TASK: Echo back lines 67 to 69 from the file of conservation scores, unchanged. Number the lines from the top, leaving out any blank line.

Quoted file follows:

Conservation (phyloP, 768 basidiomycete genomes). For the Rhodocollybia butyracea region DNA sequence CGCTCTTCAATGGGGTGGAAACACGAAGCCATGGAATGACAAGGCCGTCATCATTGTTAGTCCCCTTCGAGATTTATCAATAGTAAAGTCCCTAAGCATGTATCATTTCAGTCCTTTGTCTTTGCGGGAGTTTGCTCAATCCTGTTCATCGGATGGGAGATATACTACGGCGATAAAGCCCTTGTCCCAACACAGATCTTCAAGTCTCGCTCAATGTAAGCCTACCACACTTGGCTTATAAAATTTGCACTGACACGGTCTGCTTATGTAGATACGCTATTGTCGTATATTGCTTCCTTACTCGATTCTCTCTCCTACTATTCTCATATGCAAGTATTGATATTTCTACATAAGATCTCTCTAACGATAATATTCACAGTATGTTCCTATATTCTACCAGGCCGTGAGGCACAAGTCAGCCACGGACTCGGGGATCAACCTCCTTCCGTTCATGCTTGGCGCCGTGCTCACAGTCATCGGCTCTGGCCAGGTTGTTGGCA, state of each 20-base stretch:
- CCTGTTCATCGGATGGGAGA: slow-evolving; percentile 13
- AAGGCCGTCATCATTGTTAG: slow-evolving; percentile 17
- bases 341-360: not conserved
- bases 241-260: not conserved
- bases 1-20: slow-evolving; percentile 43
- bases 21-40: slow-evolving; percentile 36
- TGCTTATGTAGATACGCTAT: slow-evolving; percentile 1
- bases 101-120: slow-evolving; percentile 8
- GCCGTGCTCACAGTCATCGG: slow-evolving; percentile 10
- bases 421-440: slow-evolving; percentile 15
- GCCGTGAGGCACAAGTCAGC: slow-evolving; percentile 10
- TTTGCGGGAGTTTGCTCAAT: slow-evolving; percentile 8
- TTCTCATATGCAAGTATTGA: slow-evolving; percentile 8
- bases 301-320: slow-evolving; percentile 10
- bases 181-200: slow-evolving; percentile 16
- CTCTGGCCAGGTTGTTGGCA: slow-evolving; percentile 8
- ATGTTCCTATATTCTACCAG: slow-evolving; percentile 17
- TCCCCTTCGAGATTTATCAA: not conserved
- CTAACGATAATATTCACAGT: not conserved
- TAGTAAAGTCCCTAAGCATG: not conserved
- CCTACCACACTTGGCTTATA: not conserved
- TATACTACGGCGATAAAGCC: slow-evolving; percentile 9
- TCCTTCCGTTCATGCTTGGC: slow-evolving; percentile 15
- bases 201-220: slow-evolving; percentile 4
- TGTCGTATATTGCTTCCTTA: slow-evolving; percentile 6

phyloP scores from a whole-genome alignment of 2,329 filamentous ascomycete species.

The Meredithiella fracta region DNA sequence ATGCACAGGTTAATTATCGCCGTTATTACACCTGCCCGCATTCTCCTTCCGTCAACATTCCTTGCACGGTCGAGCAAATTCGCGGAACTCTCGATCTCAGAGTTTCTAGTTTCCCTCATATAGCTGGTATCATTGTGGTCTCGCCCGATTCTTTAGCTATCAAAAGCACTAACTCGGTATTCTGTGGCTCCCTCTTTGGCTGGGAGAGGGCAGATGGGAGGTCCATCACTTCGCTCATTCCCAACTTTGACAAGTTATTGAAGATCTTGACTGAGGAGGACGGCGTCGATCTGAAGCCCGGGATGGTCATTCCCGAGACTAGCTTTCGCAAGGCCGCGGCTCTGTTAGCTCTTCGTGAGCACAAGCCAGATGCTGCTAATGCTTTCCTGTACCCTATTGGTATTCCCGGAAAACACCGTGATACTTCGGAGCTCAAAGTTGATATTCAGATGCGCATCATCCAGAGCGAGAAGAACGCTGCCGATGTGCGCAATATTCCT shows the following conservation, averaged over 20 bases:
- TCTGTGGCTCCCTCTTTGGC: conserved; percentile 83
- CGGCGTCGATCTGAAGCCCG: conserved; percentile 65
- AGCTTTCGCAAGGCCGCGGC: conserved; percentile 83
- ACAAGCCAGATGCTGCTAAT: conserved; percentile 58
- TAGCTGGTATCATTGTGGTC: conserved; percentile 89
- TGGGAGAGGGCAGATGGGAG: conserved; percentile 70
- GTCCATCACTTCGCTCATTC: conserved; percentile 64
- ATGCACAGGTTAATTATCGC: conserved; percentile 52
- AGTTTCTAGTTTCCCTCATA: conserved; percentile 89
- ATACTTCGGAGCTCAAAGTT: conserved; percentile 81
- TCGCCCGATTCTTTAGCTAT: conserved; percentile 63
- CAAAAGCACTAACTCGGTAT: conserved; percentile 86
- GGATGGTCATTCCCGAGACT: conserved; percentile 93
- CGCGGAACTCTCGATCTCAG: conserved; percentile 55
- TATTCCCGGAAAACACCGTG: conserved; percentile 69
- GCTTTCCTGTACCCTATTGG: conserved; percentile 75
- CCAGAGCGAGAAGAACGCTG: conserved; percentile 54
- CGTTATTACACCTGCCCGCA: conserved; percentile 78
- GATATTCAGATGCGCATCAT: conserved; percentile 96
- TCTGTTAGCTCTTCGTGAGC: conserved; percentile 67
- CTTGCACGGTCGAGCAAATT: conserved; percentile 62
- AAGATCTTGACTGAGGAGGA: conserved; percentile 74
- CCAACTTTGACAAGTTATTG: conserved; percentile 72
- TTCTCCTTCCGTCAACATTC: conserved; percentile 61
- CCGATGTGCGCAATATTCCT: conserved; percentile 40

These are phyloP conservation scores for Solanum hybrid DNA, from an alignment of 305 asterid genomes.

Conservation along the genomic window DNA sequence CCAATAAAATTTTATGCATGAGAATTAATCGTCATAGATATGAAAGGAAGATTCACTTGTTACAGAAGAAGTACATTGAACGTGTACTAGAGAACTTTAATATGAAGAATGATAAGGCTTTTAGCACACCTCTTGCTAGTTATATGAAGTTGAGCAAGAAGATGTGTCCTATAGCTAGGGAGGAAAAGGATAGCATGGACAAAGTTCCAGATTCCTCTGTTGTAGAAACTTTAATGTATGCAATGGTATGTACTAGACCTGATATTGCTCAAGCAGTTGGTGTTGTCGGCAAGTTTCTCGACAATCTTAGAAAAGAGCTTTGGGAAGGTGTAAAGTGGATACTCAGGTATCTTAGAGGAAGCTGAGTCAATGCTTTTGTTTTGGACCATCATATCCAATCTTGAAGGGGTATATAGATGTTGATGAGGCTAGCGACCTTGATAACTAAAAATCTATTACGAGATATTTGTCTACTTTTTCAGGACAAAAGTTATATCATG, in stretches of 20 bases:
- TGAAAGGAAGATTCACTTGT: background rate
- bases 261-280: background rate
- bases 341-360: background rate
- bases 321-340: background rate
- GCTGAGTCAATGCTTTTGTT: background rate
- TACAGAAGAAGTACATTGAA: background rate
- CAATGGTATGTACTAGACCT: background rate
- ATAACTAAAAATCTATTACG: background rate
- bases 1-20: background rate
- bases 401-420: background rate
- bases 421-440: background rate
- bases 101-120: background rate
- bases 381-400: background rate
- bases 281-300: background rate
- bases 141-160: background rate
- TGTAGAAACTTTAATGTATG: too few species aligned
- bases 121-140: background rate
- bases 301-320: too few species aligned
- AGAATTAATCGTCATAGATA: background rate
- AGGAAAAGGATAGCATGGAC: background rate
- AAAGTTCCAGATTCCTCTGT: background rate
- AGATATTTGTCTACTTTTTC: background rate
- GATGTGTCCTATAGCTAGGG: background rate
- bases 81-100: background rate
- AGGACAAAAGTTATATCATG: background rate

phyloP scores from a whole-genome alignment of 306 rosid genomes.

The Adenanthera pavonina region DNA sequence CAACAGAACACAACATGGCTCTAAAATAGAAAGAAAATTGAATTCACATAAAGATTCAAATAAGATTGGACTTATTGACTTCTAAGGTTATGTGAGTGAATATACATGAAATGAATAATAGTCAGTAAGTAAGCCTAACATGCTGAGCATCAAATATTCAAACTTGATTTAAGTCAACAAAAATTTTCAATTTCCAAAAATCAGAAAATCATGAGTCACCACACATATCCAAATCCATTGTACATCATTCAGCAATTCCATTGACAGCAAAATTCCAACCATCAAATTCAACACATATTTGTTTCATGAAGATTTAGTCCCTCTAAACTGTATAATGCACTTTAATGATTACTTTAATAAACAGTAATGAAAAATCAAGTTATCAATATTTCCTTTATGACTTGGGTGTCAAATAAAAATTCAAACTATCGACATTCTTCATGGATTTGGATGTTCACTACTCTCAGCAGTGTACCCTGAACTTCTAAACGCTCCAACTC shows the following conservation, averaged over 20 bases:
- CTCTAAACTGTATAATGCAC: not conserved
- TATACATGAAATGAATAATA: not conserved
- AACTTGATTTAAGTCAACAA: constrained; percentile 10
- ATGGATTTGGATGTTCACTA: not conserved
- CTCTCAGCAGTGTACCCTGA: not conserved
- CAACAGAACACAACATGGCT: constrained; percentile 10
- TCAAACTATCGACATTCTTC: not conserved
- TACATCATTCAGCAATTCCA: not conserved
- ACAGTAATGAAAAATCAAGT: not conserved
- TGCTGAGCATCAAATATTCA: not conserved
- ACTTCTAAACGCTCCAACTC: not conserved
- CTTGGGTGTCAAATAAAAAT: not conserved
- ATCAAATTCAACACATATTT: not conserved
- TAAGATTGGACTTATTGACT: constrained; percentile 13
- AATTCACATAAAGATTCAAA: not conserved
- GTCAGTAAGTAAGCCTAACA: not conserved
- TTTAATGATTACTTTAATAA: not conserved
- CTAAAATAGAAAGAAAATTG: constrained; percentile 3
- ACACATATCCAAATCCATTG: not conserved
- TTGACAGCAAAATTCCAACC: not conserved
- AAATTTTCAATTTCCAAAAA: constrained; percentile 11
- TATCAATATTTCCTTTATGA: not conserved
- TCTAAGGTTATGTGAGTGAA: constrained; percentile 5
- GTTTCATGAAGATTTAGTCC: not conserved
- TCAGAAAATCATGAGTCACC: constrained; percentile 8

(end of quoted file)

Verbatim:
- bases 101-120: background rate
- bases 381-400: background rate
- bases 281-300: background rate